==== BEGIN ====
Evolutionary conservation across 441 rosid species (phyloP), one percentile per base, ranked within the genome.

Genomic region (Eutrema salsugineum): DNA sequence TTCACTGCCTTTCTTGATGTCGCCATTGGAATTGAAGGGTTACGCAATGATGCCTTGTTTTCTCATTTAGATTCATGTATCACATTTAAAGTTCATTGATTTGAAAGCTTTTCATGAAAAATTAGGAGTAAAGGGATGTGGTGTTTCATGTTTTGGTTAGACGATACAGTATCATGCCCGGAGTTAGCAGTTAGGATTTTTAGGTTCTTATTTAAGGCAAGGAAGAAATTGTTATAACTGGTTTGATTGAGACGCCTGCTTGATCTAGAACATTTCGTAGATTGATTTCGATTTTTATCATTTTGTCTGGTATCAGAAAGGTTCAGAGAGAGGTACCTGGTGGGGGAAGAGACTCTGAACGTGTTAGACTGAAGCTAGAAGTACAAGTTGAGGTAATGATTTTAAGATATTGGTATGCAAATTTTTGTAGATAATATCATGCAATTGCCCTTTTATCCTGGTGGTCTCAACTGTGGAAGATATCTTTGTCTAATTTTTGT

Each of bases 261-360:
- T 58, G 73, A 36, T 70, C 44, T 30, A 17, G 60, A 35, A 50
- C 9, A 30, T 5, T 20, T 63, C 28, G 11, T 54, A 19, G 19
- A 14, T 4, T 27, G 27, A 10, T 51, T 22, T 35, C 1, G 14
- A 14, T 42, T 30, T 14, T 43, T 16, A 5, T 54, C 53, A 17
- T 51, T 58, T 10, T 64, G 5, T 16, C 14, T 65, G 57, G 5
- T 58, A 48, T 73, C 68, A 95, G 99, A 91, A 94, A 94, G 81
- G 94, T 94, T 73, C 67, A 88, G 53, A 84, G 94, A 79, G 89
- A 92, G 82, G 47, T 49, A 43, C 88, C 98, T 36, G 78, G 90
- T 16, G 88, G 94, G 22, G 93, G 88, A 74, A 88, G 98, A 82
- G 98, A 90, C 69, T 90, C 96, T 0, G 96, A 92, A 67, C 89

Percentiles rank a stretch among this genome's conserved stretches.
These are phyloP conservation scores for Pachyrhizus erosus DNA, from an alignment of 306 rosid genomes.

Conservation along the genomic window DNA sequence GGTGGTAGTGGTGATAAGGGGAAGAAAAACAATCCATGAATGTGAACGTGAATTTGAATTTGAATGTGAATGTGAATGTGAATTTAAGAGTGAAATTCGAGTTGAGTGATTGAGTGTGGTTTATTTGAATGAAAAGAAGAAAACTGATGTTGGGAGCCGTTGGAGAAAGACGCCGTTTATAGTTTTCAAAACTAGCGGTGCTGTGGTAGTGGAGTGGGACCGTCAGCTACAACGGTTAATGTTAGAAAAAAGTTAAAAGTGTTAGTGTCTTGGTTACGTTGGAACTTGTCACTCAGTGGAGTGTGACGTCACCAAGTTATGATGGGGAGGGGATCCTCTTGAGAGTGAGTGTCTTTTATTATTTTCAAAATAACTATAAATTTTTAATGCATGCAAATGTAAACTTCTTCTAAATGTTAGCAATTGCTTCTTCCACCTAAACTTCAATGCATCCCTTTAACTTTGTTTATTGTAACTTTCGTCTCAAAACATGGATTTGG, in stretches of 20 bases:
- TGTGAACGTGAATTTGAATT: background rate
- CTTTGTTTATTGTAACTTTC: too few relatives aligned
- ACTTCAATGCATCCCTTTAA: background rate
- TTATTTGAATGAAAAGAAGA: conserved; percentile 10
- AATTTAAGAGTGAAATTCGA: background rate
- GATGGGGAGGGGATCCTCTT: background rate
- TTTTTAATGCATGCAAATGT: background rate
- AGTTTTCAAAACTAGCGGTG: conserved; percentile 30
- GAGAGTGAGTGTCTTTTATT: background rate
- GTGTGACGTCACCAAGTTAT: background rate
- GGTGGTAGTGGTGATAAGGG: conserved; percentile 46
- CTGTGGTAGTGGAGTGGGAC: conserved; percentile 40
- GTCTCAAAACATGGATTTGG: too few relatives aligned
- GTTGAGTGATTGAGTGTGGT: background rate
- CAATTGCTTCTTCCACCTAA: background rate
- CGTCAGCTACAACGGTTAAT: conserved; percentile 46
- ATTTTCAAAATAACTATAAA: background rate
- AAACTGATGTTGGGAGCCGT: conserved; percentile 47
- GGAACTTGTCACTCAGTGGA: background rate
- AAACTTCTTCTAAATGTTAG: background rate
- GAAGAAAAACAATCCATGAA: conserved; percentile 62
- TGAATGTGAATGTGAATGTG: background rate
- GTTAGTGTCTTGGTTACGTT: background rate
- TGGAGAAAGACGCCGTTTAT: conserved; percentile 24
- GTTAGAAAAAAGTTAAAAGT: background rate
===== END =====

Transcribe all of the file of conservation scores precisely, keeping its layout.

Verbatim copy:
Evolutionary conservation across 441 rosid species (phyloP), one percentile per base, ranked within the genome.

Genomic region (Eutrema salsugineum): DNA sequence TTCACTGCCTTTCTTGATGTCGCCATTGGAATTGAAGGGTTACGCAATGATGCCTTGTTTTCTCATTTAGATTCATGTATCACATTTAAAGTTCATTGATTTGAAAGCTTTTCATGAAAAATTAGGAGTAAAGGGATGTGGTGTTTCATGTTTTGGTTAGACGATACAGTATCATGCCCGGAGTTAGCAGTTAGGATTTTTAGGTTCTTATTTAAGGCAAGGAAGAAATTGTTATAACTGGTTTGATTGAGACGCCTGCTTGATCTAGAACATTTCGTAGATTGATTTCGATTTTTATCATTTTGTCTGGTATCAGAAAGGTTCAGAGAGAGGTACCTGGTGGGGGAAGAGACTCTGAACGTGTTAGACTGAAGCTAGAAGTACAAGTTGAGGTAATGATTTTAAGATATTGGTATGCAAATTTTTGTAGATAATATCATGCAATTGCCCTTTTATCCTGGTGGTCTCAACTGTGGAAGATATCTTTGTCTAATTTTTGT

Each of bases 261-360:
- T 58, G 73, A 36, T 70, C 44, T 30, A 17, G 60, A 35, A 50
- C 9, A 30, T 5, T 20, T 63, C 28, G 11, T 54, A 19, G 19
- A 14, T 4, T 27, G 27, A 10, T 51, T 22, T 35, C 1, G 14
- A 14, T 42, T 30, T 14, T 43, T 16, A 5, T 54, C 53, A 17
- T 51, T 58, T 10, T 64, G 5, T 16, C 14, T 65, G 57, G 5
- T 58, A 48, T 73, C 68, A 95, G 99, A 91, A 94, A 94, G 81
- G 94, T 94, T 73, C 67, A 88, G 53, A 84, G 94, A 79, G 89
- A 92, G 82, G 47, T 49, A 43, C 88, C 98, T 36, G 78, G 90
- T 16, G 88, G 94, G 22, G 93, G 88, A 74, A 88, G 98, A 82
- G 98, A 90, C 69, T 90, C 96, T 0, G 96, A 92, A 67, C 89

Percentiles rank a stretch among this genome's conserved stretches.
These are phyloP conservation scores for Pachyrhizus erosus DNA, from an alignment of 306 rosid genomes.

Conservation along the genomic window DNA sequence GGTGGTAGTGGTGATAAGGGGAAGAAAAACAATCCATGAATGTGAACGTGAATTTGAATTTGAATGTGAATGTGAATGTGAATTTAAGAGTGAAATTCGAGTTGAGTGATTGAGTGTGGTTTATTTGAATGAAAAGAAGAAAACTGATGTTGGGAGCCGTTGGAGAAAGACGCCGTTTATAGTTTTCAAAACTAGCGGTGCTGTGGTAGTGGAGTGGGACCGTCAGCTACAACGGTTAATGTTAGAAAAAAGTTAAAAGTGTTAGTGTCTTGGTTACGTTGGAACTTGTCACTCAGTGGAGTGTGACGTCACCAAGTTATGATGGGGAGGGGATCCTCTTGAGAGTGAGTGTCTTTTATTATTTTCAAAATAACTATAAATTTTTAATGCATGCAAATGTAAACTTCTTCTAAATGTTAGCAATTGCTTCTTCCACCTAAACTTCAATGCATCCCTTTAACTTTGTTTATTGTAACTTTCGTCTCAAAACATGGATTTGG, in stretches of 20 bases:
- TGTGAACGTGAATTTGAATT: background rate
- CTTTGTTTATTGTAACTTTC: too few relatives aligned
- ACTTCAATGCATCCCTTTAA: background rate
- TTATTTGAATGAAAAGAAGA: conserved; percentile 10
- AATTTAAGAGTGAAATTCGA: background rate
- GATGGGGAGGGGATCCTCTT: background rate
- TTTTTAATGCATGCAAATGT: background rate
- AGTTTTCAAAACTAGCGGTG: conserved; percentile 30
- GAGAGTGAGTGTCTTTTATT: background rate
- GTGTGACGTCACCAAGTTAT: background rate
- GGTGGTAGTGGTGATAAGGG: conserved; percentile 46
- CTGTGGTAGTGGAGTGGGAC: conserved; percentile 40
- GTCTCAAAACATGGATTTGG: too few relatives aligned
- GTTGAGTGATTGAGTGTGGT: background rate
- CAATTGCTTCTTCCACCTAA: background rate
- CGTCAGCTACAACGGTTAAT: conserved; percentile 46
- ATTTTCAAAATAACTATAAA: background rate
- AAACTGATGTTGGGAGCCGT: conserved; percentile 47
- GGAACTTGTCACTCAGTGGA: background rate
- AAACTTCTTCTAAATGTTAG: background rate
- GAAGAAAAACAATCCATGAA: conserved; percentile 62
- TGAATGTGAATGTGAATGTG: background rate
- GTTAGTGTCTTGGTTACGTT: background rate
- TGGAGAAAGACGCCGTTTAT: conserved; percentile 24
- GTTAGAAAAAAGTTAAAAGT: background rate